The electoral roll of the Bombay Legislative Assembly prepared under the provisions of the Representation of the People Act, 1950, and for the time being in force on such day as the State Government may by general or special order notify in this behalf for such part of the constituency of the Assembly as is included in a ward of a village shall be the list of voters for such ward or village.

What, therefore, happens is that for election to a Gram Panchayat a fresh list of voters is not prepared as such, but the list of voters for such an election is to be prepared from the list of voters prepared for election to the Bombay Legislative Assembly. How the list is prepared is indicated in Rule 3. This list is to be prepared, becaiose Section 7-B(2) requires that the officers designated by the Collector in this behalf shall maintain a list of voters for each such ward or village. Rule 3 speaks of maintenance and custody of the lists of voters and by Sub-rule (1) the officer designated by the Collector has to maintain a list of voters of each ward or village. Rule 3(2) requires the officer referred to in Sub-rule (1) to carry out, from time to time, all corrections which may be made in the electoral roll of the Bombay Legislative Assembly, and this is necessary because the list of voters for a seat to the Bombay Legislative Assembly becomes, with regard to a particular village, the list of voters for election to the Gram Panchayat. Sub-rule (3) of Rule 3 then provides:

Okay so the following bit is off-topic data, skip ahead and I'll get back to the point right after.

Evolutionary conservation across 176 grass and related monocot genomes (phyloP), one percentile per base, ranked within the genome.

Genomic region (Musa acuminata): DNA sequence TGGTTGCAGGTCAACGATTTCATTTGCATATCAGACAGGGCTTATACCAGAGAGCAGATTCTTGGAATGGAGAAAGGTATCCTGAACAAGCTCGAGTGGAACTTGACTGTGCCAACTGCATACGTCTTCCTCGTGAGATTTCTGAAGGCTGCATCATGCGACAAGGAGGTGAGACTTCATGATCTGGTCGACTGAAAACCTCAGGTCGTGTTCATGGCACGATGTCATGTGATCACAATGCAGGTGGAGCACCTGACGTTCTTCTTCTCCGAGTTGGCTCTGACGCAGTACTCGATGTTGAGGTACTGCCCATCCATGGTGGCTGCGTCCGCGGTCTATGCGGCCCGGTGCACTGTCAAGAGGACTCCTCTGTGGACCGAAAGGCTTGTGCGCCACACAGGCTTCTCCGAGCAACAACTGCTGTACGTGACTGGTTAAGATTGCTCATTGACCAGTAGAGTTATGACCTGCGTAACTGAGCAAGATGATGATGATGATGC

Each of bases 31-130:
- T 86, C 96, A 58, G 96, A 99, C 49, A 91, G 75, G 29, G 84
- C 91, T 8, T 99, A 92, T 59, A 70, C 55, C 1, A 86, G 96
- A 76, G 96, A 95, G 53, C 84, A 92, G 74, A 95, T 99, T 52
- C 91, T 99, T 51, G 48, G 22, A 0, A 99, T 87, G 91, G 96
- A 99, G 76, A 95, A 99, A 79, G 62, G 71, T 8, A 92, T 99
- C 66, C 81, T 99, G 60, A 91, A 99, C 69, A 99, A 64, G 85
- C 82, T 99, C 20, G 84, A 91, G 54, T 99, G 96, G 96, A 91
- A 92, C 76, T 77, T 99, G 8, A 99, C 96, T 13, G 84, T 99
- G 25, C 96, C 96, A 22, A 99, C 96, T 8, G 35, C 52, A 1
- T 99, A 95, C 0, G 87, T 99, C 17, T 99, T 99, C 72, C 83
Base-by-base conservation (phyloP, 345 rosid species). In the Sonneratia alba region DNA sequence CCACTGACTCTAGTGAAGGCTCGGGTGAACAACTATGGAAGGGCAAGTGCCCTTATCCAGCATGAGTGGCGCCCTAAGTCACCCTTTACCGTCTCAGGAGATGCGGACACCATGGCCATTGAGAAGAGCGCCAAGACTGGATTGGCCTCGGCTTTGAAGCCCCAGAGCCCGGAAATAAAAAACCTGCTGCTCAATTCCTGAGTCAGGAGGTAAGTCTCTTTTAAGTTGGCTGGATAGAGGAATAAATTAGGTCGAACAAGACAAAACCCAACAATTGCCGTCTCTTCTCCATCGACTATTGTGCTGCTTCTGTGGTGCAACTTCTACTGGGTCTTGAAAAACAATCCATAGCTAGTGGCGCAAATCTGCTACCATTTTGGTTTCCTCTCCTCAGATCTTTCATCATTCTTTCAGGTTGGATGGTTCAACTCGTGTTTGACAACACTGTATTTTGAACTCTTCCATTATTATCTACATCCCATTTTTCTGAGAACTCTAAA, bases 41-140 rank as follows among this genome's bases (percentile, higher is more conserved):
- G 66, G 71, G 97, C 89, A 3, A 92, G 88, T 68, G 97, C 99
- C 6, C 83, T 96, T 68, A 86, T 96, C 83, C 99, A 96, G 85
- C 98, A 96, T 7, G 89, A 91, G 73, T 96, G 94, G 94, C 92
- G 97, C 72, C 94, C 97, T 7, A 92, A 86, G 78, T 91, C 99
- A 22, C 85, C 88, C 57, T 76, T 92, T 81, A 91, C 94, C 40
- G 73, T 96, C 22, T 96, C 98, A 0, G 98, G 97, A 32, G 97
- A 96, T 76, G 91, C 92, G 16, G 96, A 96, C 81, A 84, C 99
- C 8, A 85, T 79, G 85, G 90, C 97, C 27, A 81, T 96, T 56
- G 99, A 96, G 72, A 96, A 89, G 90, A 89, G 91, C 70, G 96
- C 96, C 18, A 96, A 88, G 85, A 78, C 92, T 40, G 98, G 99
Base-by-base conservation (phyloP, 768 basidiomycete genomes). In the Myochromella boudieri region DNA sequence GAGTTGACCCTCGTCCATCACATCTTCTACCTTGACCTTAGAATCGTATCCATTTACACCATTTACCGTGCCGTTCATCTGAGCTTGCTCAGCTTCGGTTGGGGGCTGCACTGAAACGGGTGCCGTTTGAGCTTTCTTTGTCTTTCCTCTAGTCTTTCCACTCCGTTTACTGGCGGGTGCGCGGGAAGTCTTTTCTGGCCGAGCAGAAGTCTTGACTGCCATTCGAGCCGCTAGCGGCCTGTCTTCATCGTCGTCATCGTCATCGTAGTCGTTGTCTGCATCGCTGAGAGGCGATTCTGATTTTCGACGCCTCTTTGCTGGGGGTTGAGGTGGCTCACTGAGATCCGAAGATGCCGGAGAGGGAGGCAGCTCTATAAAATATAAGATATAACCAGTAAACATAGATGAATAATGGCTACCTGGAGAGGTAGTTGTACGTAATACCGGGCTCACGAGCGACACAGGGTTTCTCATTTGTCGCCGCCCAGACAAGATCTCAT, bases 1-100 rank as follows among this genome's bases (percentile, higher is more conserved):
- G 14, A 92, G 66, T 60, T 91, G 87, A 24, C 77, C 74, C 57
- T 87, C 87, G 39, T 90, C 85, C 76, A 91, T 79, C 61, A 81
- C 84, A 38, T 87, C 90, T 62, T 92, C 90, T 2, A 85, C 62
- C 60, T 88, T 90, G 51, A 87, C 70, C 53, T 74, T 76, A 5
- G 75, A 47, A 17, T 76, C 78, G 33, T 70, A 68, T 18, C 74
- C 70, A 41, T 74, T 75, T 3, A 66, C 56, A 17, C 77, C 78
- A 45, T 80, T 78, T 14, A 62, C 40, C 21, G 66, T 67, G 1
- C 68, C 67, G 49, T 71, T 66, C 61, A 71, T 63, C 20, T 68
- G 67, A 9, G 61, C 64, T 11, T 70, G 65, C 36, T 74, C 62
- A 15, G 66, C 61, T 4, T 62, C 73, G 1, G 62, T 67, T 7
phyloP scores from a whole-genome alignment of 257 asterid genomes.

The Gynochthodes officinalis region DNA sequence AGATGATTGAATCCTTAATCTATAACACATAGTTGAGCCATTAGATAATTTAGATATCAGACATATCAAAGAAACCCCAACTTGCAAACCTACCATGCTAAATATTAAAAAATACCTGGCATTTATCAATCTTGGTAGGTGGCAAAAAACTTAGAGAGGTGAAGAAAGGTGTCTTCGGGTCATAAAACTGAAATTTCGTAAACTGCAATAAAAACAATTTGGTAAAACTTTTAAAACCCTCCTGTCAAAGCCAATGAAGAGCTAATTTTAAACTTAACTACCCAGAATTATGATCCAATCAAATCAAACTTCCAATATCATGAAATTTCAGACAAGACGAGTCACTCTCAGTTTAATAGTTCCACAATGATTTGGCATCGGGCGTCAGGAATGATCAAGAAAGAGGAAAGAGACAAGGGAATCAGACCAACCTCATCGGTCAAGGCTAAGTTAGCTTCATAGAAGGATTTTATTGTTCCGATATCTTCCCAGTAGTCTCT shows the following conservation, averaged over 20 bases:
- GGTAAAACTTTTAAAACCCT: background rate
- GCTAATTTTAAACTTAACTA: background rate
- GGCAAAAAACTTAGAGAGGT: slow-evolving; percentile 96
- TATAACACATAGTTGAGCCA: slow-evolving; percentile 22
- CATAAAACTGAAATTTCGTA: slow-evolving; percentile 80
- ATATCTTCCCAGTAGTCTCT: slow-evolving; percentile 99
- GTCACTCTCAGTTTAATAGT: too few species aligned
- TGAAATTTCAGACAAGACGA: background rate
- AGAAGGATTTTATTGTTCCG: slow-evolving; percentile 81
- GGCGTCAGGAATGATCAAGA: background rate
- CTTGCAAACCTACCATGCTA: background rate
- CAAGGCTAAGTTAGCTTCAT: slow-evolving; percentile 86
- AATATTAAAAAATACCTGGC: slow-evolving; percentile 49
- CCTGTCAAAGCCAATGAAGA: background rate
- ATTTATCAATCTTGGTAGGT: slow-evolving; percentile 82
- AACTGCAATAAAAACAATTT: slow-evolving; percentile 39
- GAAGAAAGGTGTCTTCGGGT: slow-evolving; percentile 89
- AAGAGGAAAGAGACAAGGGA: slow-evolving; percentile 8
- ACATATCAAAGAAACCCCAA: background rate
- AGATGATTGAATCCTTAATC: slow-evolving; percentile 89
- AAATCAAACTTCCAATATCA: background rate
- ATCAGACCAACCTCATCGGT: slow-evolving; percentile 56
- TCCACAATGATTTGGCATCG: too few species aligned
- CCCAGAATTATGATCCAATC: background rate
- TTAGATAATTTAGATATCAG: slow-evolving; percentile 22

The list of voters mentioned under this rule shall be kept in the panchayat chest or safe under lock and key and the officer whose duty is to keep the key of the chest or safe shall be responsible for the safe custody of the said lists.

In passing, it may be pointed out that the expression 'lists' occurring towards the end of the sub-rule seems to be inappropriate, because Sub-rule (3) of Rule 3 begins with the expression 'the list'. The point that now arises depends tipon the proper construction of Section 7-C, and it would be necessary to refer to two sub-sections of that section. Section 7-C(1) provides:

Every person whose name is in the list of voters shall, unless disqualified under this Act or any other law for the time being in force, be qualified to vote at the election of a member for the ward to which such list pertains.

Section 7-C(2) then provides:

Every person whose name is in the list of voters shall, unless disqualified under this Act or under any other law for the time being in force, be qualified to be elected, and every person whose name is not in such list shall not be qualified to be elected, for any ward to which such list pertains.